Sunday, October 21, 2012

Yonni Hale and the South Wind on Kickstarter

My wife has recently launched a project on Kickstarter. She is trying to give herself the time to finish a novel, Yonni Hale and the South Wind, and to write a companion to the novel, The Magical History of Kansas. As an adjunct instructor, she is usually burdened by stacks of student essays, most of which she devotes too much of her time to grading.

A short review of her first book in this series appears below. Yonni Hale and the Cosmic Wind can be located on Smashwords.

Yonni Hale and the Cosmic Wind, written by Rajah Hill, focuses on the growth and perceptions of a young girl as she comes to learn of her personal power and her connectedness with women of all ages and with nature. One of a series of projected books containing the character Yonni Hale, and set in Kansas, this novel captures elements of small-town life, where the division between those with money and those without money is readily apparent. Those who run the town seek yet more influence and make an effort to destroy the lives of others. While her large family allows Yonni to grow up assured of love and support, she is not willing to let any of her friends suffer because of the influence exhibited by those businessmen with money. Yonni, as she gains strength and control over her personal power, harnesses nature to protect those she cares about. The novel develops Yonni’s transformation and her control over this power. At the same time, the novel lingers over such things as the strength of Yonni’s mother, her parents’ relationship, Yonni’s relationship with her sisters, and her introduction to the professors and the knowledge available at the local college. It’s a thoroughly enjoyable novel, and although there are things worth savoring, there is enough suspense to cause one to stay up reading into the night.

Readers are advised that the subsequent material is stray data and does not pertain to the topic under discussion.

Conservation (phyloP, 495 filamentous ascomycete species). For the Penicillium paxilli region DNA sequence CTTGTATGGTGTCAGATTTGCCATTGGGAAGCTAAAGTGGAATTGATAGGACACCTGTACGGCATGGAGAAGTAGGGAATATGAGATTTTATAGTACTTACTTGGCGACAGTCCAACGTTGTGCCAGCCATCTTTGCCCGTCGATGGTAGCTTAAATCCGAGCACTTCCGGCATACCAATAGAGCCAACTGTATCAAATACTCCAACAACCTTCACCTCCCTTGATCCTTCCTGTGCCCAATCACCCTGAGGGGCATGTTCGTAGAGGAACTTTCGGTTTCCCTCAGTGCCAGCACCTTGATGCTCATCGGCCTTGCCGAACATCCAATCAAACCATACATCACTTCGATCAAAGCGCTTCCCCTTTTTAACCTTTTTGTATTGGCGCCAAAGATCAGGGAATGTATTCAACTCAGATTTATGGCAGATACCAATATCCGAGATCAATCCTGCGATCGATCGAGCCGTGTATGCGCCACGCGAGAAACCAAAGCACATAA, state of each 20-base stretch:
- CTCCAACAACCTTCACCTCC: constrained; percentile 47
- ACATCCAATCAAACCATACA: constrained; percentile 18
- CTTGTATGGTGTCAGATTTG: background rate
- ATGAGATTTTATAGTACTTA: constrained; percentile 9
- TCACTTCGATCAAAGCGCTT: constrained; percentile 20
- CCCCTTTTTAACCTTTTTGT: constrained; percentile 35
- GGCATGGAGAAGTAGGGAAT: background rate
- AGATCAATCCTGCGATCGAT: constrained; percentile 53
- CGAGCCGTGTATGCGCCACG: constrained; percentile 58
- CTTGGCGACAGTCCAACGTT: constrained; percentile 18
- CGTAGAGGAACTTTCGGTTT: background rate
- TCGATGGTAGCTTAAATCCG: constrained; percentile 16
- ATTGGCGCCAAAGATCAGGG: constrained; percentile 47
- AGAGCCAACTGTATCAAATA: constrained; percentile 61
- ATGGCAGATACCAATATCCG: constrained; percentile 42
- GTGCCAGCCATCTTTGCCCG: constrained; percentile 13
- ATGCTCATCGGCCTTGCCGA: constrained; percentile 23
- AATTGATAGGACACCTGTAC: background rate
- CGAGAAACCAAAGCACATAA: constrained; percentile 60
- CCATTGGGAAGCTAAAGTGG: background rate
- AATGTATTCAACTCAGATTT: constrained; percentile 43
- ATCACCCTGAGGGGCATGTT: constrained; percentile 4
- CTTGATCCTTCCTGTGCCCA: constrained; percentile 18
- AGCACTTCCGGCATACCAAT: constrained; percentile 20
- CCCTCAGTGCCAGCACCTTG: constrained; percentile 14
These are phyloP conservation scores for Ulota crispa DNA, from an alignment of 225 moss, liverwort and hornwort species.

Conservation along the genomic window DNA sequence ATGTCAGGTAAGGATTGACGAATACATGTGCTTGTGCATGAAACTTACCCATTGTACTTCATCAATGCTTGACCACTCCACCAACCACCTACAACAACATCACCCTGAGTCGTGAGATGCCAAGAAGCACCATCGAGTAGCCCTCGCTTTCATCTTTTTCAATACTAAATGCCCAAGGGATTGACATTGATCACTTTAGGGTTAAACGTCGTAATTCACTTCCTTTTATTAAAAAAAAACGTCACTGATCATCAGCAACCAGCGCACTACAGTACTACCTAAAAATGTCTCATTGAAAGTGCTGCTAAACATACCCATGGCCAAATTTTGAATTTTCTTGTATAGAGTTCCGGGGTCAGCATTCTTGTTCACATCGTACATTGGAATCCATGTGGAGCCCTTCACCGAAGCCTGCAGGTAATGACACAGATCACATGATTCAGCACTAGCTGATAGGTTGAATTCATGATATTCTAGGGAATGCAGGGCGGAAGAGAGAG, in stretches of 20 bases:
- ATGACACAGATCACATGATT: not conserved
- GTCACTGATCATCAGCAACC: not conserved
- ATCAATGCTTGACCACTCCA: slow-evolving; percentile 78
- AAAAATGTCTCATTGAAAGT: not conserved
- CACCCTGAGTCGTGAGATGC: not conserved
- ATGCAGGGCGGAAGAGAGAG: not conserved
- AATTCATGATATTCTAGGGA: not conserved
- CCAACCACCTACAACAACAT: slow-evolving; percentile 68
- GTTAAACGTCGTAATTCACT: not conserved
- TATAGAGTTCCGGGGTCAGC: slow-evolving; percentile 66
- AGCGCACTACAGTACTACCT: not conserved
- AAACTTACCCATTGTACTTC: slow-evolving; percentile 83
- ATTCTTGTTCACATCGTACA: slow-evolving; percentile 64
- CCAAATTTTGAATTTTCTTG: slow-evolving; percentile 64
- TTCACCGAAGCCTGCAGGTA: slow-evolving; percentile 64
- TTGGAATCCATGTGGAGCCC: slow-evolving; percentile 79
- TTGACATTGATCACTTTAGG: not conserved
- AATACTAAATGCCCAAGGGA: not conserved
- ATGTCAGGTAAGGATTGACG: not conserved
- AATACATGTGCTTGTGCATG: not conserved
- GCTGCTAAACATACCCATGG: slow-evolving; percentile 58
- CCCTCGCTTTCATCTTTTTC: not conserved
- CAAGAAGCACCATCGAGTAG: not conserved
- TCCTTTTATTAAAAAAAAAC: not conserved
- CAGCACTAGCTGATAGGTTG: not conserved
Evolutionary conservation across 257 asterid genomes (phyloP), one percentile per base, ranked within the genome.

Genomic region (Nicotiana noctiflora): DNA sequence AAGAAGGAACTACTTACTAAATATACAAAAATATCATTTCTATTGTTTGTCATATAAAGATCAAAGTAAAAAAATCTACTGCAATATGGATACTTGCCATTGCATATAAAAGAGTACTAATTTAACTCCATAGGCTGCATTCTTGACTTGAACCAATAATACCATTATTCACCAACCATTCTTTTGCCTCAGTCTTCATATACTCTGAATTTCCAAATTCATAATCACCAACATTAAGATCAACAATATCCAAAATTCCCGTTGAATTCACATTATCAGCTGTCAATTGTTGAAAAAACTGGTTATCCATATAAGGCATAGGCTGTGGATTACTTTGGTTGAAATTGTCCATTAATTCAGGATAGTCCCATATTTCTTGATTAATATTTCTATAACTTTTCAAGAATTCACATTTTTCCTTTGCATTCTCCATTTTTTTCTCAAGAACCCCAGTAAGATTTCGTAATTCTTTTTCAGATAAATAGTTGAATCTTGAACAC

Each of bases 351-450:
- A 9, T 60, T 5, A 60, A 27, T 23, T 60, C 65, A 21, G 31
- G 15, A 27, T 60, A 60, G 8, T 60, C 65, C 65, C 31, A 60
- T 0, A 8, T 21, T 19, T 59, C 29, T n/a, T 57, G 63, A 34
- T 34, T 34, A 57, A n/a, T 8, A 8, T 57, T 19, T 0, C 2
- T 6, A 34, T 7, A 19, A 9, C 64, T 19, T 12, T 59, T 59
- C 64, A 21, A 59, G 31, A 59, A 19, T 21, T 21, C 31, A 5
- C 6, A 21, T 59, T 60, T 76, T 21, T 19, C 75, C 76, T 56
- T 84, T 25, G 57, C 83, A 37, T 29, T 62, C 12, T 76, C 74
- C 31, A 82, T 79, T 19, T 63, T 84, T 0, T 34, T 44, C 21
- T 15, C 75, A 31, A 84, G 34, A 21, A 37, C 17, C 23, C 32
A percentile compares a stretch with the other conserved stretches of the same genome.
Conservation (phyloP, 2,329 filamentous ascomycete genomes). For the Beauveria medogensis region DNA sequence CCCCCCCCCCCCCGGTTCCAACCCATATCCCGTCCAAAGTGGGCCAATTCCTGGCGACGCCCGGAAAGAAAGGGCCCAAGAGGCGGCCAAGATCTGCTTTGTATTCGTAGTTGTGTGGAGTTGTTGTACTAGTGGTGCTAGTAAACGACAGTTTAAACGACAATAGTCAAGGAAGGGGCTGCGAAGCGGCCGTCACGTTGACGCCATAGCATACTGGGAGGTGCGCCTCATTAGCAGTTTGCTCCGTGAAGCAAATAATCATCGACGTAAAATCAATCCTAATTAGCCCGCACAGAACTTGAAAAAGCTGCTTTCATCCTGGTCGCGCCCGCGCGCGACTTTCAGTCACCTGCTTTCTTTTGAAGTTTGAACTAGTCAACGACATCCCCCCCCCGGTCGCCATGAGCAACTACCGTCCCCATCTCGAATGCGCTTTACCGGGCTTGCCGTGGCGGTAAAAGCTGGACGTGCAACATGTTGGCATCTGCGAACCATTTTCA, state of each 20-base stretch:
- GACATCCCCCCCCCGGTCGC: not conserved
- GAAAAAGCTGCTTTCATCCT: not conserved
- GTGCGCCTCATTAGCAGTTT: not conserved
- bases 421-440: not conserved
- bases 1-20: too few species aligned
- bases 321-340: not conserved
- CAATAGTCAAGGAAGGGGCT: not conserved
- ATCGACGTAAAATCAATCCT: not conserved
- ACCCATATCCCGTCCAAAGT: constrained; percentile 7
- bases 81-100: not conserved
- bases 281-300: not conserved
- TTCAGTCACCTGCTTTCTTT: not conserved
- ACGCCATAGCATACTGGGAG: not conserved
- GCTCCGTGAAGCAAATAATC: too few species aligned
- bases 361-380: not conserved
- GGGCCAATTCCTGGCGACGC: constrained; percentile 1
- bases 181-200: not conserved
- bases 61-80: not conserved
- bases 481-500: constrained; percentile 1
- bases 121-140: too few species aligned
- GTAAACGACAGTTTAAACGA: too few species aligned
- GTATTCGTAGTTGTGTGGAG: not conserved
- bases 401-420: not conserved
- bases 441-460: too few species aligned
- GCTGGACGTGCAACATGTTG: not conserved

More information can be found at the following link: Yonni Hale and the South Wind

Autumn at Weston Bend State Park

Weston Bend State Park, a park in western Missouri, offers a chance to relax and to escape from the consumerism of our culture. It's a great place to take a walk on a Saturday afternoon. Frankly, I don't get there often enough.

One of these pictures offers the chance to see the Missouri River on the right. The park is located on the bluffs above the river. The United States Disciplinary Barracks, the only maximum prison for the military, is located to the northeast of the overlook. Fortunately, the afternoon sun on Saturday kept me from taking any pictures in that direction.

Autumn at Havens Park

Our trees here in northeastern Kansas had very little color until the start of October. The change was a gradual one at first, as the pictures below reveal. Once we had that first bit of color, a period of rain and high winds caused the trees to lose their leaves quickly. Some years are more colorful; this one has been less so because of the reduced amount of moisture that we have had since last winter.